Monday, September 23

Research finds gender linked to gene activity


Behavior, identity may be caused by more than sex hormones

Women buy shampoos that promise “silky smoothness.”
Men buy the same “dandruff protection”
shampoos. Advertisers have known ““ men and women are
different.

For decades, scientists have attributed these differences to sex
hormones, but a new study by UCLA scientists suggests that gender
identity is hardwired into the brain long before sex hormones are
even developed.

“Our findings may help answer an important question: Why
do we feel male or female?” said Dr. Eric Vilain, assistant
professor of human genetics, pediatrics and urology at the David
Geffen School of Medicine and principal investigator of the
study. 

Working with mice, Vilain and a group of scientists extracted
RNA from the embryonic brains of 10-day-old males and females and
compared levels of activity in different genes.

To their surprise, 54 genes had different levels of
activity. About half were more active in females than males, a
fact Vilain said may explain gender-specific behavior
differences.

For example, boys play more aggressively, preferring what is
called “rough-and-tumble” activities. Girls, on the
other hand, prefer to have more quiet activities, Vilain said.

Previous studies have shown sex hormones, estrogen and
testosterone, to be the cause of gender identity.

“Hormones organized the brain in a masculine or feminine
fashion,” Vilain said.

However, a growing number of studies have shown hormones could
not fully explain some aspects of sexual identity, he added.

Because sex hormones are produced in 13-day-old embryonic mice,
scientists were able to discount hormones as the cause of varying
levels of genetic activity between the 10-day-old male and female
mice.

Scientists genotyped the mice beforehand to determine their
sexes.

In addition to explaining some behavioral differences, the
varying levels may also explain physiological differences in the
brains of males and females.

Some documented differences include a structure called the
sexually dimorphic nucleus, a cluster of cells found in the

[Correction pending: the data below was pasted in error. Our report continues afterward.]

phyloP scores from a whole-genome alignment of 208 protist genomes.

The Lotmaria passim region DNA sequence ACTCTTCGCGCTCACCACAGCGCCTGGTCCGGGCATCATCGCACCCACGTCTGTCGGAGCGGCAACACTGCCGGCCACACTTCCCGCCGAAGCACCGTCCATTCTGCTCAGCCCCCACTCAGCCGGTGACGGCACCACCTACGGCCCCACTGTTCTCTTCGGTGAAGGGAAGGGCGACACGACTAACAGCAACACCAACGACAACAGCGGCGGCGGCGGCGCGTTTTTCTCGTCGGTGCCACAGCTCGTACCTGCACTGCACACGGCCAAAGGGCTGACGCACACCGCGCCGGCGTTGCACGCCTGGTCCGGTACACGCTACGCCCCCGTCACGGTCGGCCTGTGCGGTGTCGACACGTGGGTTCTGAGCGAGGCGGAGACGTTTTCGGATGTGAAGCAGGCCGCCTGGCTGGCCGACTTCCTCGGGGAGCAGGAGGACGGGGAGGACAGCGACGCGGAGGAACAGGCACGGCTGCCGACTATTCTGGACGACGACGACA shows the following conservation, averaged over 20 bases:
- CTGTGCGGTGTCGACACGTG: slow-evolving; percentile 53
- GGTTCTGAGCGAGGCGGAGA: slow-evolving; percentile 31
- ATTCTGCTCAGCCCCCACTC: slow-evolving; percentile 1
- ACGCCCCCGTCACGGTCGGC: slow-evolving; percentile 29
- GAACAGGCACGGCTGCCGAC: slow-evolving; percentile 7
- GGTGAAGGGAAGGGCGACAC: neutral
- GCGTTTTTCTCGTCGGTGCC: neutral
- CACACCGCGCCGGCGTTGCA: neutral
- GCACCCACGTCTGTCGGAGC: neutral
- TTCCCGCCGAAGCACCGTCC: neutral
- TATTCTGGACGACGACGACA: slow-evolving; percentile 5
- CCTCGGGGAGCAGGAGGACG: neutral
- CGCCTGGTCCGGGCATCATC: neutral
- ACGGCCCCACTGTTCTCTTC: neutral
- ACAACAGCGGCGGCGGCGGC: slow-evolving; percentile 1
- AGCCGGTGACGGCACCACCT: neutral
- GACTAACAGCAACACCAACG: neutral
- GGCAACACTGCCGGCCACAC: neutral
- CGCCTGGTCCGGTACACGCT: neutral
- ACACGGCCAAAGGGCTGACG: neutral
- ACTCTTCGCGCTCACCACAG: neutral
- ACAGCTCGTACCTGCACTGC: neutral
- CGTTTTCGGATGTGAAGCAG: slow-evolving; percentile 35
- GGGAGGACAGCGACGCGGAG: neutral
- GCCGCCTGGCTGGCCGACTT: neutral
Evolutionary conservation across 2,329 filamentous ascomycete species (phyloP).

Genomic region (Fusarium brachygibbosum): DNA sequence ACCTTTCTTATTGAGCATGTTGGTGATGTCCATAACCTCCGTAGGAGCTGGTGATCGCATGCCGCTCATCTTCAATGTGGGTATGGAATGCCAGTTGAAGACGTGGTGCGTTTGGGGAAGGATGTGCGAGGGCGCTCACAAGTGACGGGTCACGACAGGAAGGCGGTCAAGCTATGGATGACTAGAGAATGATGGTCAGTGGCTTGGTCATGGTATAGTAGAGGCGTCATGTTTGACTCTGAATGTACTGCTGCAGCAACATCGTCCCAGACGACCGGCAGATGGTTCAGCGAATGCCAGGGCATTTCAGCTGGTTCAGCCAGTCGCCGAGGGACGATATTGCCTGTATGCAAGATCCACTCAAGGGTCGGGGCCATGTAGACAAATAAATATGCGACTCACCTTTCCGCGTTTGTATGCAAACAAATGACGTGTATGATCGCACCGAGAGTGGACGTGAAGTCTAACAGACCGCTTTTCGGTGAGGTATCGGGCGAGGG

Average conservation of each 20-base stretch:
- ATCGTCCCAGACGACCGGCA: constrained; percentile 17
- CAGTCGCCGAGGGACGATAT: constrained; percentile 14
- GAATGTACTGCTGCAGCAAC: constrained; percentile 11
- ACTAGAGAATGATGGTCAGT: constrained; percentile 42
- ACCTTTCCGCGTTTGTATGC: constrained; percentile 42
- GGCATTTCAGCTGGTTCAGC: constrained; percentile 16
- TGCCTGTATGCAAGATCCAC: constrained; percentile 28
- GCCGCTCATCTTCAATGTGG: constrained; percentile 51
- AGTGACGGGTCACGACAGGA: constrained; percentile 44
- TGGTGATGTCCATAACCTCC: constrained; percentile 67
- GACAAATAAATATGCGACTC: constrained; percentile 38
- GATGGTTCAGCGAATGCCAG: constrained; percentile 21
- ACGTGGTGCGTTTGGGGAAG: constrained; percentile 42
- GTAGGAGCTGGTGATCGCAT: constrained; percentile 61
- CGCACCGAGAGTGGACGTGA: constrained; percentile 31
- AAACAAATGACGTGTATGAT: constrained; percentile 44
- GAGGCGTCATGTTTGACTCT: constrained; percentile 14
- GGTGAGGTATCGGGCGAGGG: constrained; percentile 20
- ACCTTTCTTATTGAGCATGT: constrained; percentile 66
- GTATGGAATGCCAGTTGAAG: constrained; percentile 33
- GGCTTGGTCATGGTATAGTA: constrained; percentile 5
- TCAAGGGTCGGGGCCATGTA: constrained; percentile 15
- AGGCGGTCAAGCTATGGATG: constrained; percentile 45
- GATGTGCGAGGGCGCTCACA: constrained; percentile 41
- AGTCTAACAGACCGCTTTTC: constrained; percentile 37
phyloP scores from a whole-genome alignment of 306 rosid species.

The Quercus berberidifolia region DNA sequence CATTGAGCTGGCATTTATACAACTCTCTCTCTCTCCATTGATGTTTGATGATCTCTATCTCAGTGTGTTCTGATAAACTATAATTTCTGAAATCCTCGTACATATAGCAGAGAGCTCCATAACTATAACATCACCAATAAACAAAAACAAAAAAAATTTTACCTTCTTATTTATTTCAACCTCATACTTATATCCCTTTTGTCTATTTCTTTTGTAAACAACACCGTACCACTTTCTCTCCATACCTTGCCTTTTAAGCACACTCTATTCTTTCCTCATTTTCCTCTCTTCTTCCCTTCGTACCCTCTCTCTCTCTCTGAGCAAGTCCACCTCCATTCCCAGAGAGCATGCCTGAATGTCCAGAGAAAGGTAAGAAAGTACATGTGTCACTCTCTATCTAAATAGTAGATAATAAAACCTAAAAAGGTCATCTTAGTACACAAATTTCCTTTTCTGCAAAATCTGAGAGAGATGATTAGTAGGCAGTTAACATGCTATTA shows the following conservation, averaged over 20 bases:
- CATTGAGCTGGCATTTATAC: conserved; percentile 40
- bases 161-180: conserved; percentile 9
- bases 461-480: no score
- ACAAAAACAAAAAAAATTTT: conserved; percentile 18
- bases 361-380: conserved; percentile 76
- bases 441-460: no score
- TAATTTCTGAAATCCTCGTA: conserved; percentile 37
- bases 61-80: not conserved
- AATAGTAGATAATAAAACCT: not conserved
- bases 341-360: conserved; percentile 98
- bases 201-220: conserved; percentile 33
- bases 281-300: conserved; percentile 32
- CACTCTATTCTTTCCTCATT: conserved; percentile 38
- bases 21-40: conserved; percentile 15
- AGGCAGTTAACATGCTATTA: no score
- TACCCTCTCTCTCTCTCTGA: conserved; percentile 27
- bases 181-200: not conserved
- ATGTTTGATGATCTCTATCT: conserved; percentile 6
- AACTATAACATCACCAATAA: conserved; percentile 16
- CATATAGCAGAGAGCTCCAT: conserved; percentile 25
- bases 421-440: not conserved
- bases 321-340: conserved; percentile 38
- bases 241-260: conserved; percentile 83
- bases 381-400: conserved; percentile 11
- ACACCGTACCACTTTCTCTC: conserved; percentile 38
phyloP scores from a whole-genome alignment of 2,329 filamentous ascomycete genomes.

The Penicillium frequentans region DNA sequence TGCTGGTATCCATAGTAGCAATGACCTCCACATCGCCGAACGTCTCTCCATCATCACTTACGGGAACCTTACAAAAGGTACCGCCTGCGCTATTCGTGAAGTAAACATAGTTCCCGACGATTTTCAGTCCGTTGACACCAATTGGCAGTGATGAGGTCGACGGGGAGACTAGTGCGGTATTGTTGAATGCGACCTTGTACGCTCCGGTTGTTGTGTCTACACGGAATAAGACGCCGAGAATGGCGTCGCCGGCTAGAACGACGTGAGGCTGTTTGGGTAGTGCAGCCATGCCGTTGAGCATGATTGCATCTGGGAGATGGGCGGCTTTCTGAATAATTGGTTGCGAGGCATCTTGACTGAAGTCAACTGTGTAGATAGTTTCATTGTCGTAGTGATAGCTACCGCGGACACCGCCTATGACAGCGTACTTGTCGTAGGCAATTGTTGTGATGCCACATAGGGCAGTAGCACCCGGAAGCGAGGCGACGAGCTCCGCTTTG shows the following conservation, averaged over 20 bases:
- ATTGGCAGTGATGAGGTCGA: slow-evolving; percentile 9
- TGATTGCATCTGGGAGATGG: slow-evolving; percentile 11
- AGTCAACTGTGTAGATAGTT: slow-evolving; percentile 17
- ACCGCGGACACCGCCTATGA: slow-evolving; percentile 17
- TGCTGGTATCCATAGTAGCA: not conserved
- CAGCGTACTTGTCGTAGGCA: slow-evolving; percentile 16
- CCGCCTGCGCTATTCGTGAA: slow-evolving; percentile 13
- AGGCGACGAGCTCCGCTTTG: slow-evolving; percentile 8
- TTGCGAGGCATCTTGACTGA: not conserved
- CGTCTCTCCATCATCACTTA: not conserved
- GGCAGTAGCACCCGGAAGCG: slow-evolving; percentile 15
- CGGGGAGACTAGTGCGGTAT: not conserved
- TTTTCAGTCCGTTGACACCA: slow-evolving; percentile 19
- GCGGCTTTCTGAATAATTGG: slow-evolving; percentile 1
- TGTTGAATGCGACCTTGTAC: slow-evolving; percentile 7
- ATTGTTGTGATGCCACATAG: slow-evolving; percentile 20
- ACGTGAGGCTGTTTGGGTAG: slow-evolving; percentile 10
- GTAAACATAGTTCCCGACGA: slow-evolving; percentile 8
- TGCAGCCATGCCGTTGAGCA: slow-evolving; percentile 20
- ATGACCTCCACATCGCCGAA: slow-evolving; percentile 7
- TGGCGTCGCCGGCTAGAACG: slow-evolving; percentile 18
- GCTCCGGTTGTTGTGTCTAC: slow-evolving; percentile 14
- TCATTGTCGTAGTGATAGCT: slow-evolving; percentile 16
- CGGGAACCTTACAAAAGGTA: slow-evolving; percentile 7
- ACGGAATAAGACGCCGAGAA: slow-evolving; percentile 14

hypothalamus, that is two and a half times bigger in males than
females. In rats, the SDN contributes to mating and territorial
behavior, but its function in humans is unknown.

Another brain structure where size appears to be sex-based is
the corpus callosum, a bundle of nerves that links the right and
left hemispheres of the brain. This structure, in addition to
two other linkage structures, is larger and more integrated in
females, possibly explaining the phenomenon known as
“women’s intuition.”

Additionally, a female’s brain is much more symmetrical
than a male’s. The symmetry may improve communication
between both sides of the brain, leading to better verbal
expressiveness in females, Vilain said.

His team is currently creating genetically modified mice to
discover the specific roles of the genes.

In addition, scientists hope to find if these genes are
responsible for gender identity disorders.

“For instance, you have little boys who do gender
non-conforming activities. They would prefer to hang out with
girls, cross-dress, or put their mother’s shoes on,”
Vilain said. 

Scientists aren’t sure what is happening in these
instances and in cases of homosexuality and transgender
sexuality.

“Our next step is to look at the genes that we found and
see if there are genetic variations in transgender
individuals,” Vilain said. 

This research could then possibly help doctors assign a gender
to intersex infants.

However, there is a movement within the intersex community that
condemns surgically modifying a child to fit one gender or
another.

“The intersex movement is saying, “˜Allow us to grow
and discover who and what we are,’” said Ronni Sanlo,
director of the UCLA Lesbian Gay Bisexual Transgender Campus
Resource Center.

With further research, Vilain hopes to discover whether
homosexuality and transgender identity are truly choices.

“It’s quite possible that sexual identity and
physical attraction is “˜hardwired’ by the brain,”
Vilain said. “If we accept this concept, we must dismiss
the myth that homosexuality is a choice and examine our civil legal
system accordingly,” he added.

The study was published this week in the journal Molecular Brain
Research.

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